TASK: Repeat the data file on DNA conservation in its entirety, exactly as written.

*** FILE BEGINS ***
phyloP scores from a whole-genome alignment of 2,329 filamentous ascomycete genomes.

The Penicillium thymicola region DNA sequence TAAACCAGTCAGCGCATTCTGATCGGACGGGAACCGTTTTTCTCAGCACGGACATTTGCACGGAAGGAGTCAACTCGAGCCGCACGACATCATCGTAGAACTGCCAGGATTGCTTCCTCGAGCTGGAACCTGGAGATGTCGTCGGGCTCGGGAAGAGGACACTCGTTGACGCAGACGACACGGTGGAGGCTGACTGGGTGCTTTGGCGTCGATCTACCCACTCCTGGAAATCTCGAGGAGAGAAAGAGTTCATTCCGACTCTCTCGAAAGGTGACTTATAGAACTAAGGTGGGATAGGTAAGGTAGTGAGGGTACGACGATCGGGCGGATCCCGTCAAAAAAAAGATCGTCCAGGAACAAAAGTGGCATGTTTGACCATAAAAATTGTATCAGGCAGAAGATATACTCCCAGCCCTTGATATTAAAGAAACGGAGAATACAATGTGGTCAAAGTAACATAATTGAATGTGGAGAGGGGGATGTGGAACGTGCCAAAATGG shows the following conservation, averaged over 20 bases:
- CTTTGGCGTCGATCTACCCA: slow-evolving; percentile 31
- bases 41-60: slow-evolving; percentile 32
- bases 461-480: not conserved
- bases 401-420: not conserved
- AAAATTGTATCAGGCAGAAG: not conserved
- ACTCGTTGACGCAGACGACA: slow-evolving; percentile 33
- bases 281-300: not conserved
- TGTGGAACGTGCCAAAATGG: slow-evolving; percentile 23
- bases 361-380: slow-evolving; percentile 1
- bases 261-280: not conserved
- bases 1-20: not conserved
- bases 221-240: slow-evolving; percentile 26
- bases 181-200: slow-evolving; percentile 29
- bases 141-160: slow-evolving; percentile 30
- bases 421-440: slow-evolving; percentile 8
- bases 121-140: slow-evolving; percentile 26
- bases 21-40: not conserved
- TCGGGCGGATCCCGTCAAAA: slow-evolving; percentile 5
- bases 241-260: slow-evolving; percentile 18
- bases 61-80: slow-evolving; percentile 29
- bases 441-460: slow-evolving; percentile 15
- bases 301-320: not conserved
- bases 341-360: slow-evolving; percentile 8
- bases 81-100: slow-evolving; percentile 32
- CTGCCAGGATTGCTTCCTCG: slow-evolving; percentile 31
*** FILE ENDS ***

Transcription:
phyloP scores from a whole-genome alignment of 2,329 filamentous ascomycete genomes.

The Penicillium thymicola region DNA sequence TAAACCAGTCAGCGCATTCTGATCGGACGGGAACCGTTTTTCTCAGCACGGACATTTGCACGGAAGGAGTCAACTCGAGCCGCACGACATCATCGTAGAACTGCCAGGATTGCTTCCTCGAGCTGGAACCTGGAGATGTCGTCGGGCTCGGGAAGAGGACACTCGTTGACGCAGACGACACGGTGGAGGCTGACTGGGTGCTTTGGCGTCGATCTACCCACTCCTGGAAATCTCGAGGAGAGAAAGAGTTCATTCCGACTCTCTCGAAAGGTGACTTATAGAACTAAGGTGGGATAGGTAAGGTAGTGAGGGTACGACGATCGGGCGGATCCCGTCAAAAAAAAGATCGTCCAGGAACAAAAGTGGCATGTTTGACCATAAAAATTGTATCAGGCAGAAGATATACTCCCAGCCCTTGATATTAAAGAAACGGAGAATACAATGTGGTCAAAGTAACATAATTGAATGTGGAGAGGGGGATGTGGAACGTGCCAAAATGG shows the following conservation, averaged over 20 bases:
- CTTTGGCGTCGATCTACCCA: slow-evolving; percentile 31
- bases 41-60: slow-evolving; percentile 32
- bases 461-480: not conserved
- bases 401-420: not conserved
- AAAATTGTATCAGGCAGAAG: not conserved
- ACTCGTTGACGCAGACGACA: slow-evolving; percentile 33
- bases 281-300: not conserved
- TGTGGAACGTGCCAAAATGG: slow-evolving; percentile 23
- bases 361-380: slow-evolving; percentile 1
- bases 261-280: not conserved
- bases 1-20: not conserved
- bases 221-240: slow-evolving; percentile 26
- bases 181-200: slow-evolving; percentile 29
- bases 141-160: slow-evolving; percentile 30
- bases 421-440: slow-evolving; percentile 8
- bases 121-140: slow-evolving; percentile 26
- bases 21-40: not conserved
- TCGGGCGGATCCCGTCAAAA: slow-evolving; percentile 5
- bases 241-260: slow-evolving; percentile 18
- bases 61-80: slow-evolving; percentile 29
- bases 441-460: slow-evolving; percentile 15
- bases 301-320: not conserved
- bases 341-360: slow-evolving; percentile 8
- bases 81-100: slow-evolving; percentile 32
- CTGCCAGGATTGCTTCCTCG: slow-evolving; percentile 31